Your prescriptions are confidential under federal law.
But under a bill backed by Banner Health, people who apply for health care jobs would have to let employers dig through a database to see if they've been prescribed a controlled substance.
Though the bill appears to be dead for now, its sponsor indicated that she plans to reintroduce it in the future.
Banner, the largest employer in Arizona, wanted to give itself and other health care providers the legal authority to screen potential employees through the Controlled Substances Prescription Monitoring Program (CSPMP), which was established more than a decade ago as a tool to combat the opioid epidemic.
Some pharmacists and medical professionals opposed the legislation over patient privacy rights concerns.
The CSPMP applies to controlled prescription substances like hydromorphone, methadone, steroids, and codeine. Access to the database is restricted to doctors, pharmacists, and other professionals who prescribe or dispense medication. And those with access may only use patients' prescription information to provide medical or pharmaceutical care.
Banner Health wanted to change that.
The bill backed by the health care provider would grant doctors license to use the database while considering potential hires and to evaluate current employees. The bill's sponsor, Republican State Senator Kate Brophy McGee, told Phoenix New Times on Tuesday that she decided to shelve bill until the next session over the "need for further research and discussion."
Senate Bill 1568 would allow authorized individuals to use the CSPMP "for the purpose of evaluating an individual's fitness for duty for employment in a safety-sensitive position."
Kamlesh Gandhi, the executive director of the Arizona Board of Pharmacy, confirmed to New Times that Banner pushed the bill through Jason Bezozo, the health care provider's vice president of government relations.
Gandhi opposed the bill. In an email to Bezozo on January 27, Gandhi inferred that the legislation would violate patient privacy rights.
"We are now diving into and intruding on an individual's medical treatment," Gandhi wrote in the email, which was obtained by New Times through a public records request. "As we discussed, if the doctors and pharmacists do their job in checking the CSPMP prior to writing and dispensing, then all the prescriptions would be for a legitimate reason."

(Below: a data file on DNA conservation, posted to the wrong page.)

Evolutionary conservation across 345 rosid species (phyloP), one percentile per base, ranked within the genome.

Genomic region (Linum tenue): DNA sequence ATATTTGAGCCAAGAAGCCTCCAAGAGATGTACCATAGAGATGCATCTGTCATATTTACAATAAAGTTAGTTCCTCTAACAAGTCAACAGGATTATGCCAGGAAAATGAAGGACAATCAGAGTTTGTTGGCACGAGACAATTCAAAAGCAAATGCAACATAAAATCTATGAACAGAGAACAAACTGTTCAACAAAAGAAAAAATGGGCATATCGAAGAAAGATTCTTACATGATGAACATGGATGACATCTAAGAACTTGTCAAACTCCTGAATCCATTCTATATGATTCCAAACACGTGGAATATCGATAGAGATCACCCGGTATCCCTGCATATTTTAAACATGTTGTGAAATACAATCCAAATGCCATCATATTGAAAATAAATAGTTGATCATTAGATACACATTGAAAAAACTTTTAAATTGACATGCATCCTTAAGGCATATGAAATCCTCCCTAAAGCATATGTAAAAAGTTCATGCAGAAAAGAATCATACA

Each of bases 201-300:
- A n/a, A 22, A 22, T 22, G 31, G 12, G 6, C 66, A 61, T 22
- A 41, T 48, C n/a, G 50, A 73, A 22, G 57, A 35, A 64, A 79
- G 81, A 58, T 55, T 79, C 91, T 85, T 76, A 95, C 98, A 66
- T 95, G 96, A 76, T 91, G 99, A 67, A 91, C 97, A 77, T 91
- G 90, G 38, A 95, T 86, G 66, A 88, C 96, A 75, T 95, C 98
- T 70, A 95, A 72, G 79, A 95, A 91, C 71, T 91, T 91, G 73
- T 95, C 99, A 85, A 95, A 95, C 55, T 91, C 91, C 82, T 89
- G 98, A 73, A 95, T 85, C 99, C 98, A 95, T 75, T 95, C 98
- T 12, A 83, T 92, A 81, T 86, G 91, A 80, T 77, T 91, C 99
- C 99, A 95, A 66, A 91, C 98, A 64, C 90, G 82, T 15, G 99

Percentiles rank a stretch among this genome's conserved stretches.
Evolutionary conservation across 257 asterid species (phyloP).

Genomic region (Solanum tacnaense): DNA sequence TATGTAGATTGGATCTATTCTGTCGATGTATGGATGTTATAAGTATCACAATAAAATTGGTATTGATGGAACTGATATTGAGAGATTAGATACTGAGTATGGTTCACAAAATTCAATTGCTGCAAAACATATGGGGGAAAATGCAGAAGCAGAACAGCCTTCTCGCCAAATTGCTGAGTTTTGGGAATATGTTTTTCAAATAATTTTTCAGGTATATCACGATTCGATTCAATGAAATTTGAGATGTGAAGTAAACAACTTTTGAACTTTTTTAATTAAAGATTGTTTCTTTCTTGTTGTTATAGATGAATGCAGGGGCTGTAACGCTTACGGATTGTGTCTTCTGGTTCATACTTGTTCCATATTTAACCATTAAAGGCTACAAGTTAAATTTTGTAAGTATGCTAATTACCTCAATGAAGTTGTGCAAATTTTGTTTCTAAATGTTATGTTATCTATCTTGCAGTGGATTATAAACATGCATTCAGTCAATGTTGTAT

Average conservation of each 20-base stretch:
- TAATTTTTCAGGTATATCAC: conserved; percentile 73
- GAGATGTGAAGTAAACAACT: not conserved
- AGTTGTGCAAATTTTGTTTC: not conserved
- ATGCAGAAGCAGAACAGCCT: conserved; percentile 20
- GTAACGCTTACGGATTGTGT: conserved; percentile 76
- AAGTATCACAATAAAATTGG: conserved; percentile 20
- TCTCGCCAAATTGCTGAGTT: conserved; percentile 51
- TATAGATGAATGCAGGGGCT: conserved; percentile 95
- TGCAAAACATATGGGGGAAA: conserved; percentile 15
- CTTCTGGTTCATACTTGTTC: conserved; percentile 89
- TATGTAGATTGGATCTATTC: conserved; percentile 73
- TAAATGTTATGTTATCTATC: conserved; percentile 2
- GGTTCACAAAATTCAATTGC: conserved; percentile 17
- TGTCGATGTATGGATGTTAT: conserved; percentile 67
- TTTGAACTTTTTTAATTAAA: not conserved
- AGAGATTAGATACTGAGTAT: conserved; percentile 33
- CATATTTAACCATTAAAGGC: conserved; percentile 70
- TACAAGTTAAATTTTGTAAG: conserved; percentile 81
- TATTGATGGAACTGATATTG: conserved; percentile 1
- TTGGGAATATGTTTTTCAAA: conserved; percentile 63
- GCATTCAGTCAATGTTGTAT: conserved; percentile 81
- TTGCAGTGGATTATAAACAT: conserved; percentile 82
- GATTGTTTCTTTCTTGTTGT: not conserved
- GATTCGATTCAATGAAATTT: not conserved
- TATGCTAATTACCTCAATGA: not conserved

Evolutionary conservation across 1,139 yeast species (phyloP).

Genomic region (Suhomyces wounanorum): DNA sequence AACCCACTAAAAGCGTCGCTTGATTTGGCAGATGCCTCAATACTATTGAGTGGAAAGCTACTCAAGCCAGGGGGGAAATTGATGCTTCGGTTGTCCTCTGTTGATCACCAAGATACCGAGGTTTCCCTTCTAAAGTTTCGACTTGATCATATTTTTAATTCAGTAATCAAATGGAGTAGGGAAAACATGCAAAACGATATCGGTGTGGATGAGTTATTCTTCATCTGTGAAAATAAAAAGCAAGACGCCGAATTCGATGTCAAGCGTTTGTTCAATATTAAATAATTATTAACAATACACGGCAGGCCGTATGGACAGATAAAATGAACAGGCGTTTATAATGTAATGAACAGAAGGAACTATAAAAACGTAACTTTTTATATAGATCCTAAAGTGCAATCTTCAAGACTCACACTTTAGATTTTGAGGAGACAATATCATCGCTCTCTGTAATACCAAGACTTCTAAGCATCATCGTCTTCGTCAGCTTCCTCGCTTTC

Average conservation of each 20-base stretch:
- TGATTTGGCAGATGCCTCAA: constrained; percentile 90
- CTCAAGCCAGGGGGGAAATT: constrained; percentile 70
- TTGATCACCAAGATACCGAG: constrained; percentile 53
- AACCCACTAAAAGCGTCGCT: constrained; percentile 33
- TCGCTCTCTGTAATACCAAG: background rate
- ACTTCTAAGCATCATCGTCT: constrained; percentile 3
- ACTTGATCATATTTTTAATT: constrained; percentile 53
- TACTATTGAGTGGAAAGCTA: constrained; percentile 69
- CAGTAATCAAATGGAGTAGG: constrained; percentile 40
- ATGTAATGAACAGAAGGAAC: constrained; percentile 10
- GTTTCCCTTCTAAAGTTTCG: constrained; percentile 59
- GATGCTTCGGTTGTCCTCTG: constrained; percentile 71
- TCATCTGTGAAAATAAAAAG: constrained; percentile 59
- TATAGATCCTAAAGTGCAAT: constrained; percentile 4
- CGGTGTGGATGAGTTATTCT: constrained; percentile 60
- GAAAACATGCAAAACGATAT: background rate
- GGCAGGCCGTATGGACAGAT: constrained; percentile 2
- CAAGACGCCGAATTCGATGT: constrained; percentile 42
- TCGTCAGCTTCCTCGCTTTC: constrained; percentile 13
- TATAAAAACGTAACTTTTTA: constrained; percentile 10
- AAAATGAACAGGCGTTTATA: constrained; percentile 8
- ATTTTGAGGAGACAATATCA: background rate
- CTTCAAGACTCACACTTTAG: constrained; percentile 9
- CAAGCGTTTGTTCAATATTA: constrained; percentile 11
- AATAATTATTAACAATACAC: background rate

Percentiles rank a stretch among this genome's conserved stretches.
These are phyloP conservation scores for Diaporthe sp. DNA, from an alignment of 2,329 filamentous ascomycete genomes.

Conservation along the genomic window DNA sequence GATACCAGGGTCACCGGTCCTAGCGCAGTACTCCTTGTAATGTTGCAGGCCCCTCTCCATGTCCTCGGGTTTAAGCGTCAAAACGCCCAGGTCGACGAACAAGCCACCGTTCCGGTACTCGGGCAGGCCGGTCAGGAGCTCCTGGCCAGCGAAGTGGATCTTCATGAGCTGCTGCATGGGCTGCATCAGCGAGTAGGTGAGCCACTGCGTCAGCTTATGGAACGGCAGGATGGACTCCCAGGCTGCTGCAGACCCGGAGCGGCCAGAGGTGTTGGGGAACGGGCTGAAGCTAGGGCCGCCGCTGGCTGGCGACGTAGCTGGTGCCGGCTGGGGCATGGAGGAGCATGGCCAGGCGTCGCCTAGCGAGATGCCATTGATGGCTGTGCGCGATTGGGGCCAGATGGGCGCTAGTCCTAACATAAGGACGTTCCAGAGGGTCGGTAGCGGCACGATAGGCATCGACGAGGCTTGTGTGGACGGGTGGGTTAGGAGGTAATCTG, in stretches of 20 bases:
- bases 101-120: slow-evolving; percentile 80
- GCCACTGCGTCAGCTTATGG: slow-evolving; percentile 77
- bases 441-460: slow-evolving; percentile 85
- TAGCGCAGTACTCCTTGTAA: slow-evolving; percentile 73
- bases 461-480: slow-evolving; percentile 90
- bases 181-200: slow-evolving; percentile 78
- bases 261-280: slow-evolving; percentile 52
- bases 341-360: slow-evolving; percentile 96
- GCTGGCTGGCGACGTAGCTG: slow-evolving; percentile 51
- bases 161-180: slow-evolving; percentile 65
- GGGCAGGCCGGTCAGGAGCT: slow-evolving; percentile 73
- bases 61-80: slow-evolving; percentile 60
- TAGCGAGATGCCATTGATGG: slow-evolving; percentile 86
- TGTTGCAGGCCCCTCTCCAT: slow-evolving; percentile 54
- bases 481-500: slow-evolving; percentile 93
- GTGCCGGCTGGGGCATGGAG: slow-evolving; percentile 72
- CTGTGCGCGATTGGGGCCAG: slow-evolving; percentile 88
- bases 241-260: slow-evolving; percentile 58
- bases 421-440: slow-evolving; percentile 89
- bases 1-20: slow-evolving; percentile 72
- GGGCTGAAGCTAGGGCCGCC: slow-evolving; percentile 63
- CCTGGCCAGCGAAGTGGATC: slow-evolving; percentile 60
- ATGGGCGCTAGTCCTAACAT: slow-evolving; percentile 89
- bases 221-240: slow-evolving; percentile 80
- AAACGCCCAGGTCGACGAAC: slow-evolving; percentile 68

Reached by email, Brophy McGee said she is "often asked to sponsor legislation related to ongoing policy initiatives," but did not answer whether Banner asked her to run the bill.
Brophy McGee claimed health care employers already had made a regular practice of using the prescription database to screen potential hires and that her bill was a response to a policy change from the Board of Pharmacy.
"Mr. Gandhi and his board recently changed this practice and cited that employer access was not statutorily permitted," Brophy McGee said. "I introduced the bill as a policy clarification."
Asked about Brophy McGee's email, Gandhi said he did not know of any regular practice among health care employers to screen potential hires through the controlled prescription database. He did not know what policy change Brophy McGee was referring to.
"I’ll have to sit down and have a chat with her," Gandhi said.
Michael Blaire, the vice president of Wedgewood Pharmacy, also expressed concerns over the bill. Blaire serves on the Board of Pharmacy, but spoke with New Times in his individual capacity.
"If you were in a car accident and you hurt your back and you had to be on Tylenol with codeine for a couple weeks, that's your business," Blaire said. "That's not really anybody else's business."
On February 4, the day the bill was scheduled for a first hearing, the Board sent a letter to Brophy McGee opposing the legislation. No vote was taken on the bill during a same-day meeting of the Health and Human Services Committee, which Brophy McGee chairs.
Banner recently backed away from SB 1568 for unclear reasons, Gandhi confirmed. Bezozo did not respond to multiple requests for comment.
Arizona's CSPMP was established in 2007 to prevent health care providers from over-prescribing addictive pills.
"The purpose of the program is to improve the State's ability to identify controlled substances abusers or misusers and refer them for treatment, and to identify and stop diversion of controlled substances in an efficient and cost-effective manner that will not impede the appropriate medical utilization of licit controlled substances," according to a statement of privacy by the Board of Pharmacy.
Adrian Gropper, the chief technology officer of the advocacy group Patient Privacy Rights, said that many states have introduced prescription monitoring systems to prevent so-called "doctor shopping," wherein a patient gets the same prescription from multiple doctors.
Using a database like the prescription monitoring program to screen employees could have unintended consequences, Gropper told New Times in a phone interview.
"Do we have any evidence that this will solve a problem rather than create a bigger one by driving people away from seeking rehabilitation or treatment?" Gropper said. "If Banner Health is worried about people breaking into cabinets, they are at liberty of creating drug screening for their employees."
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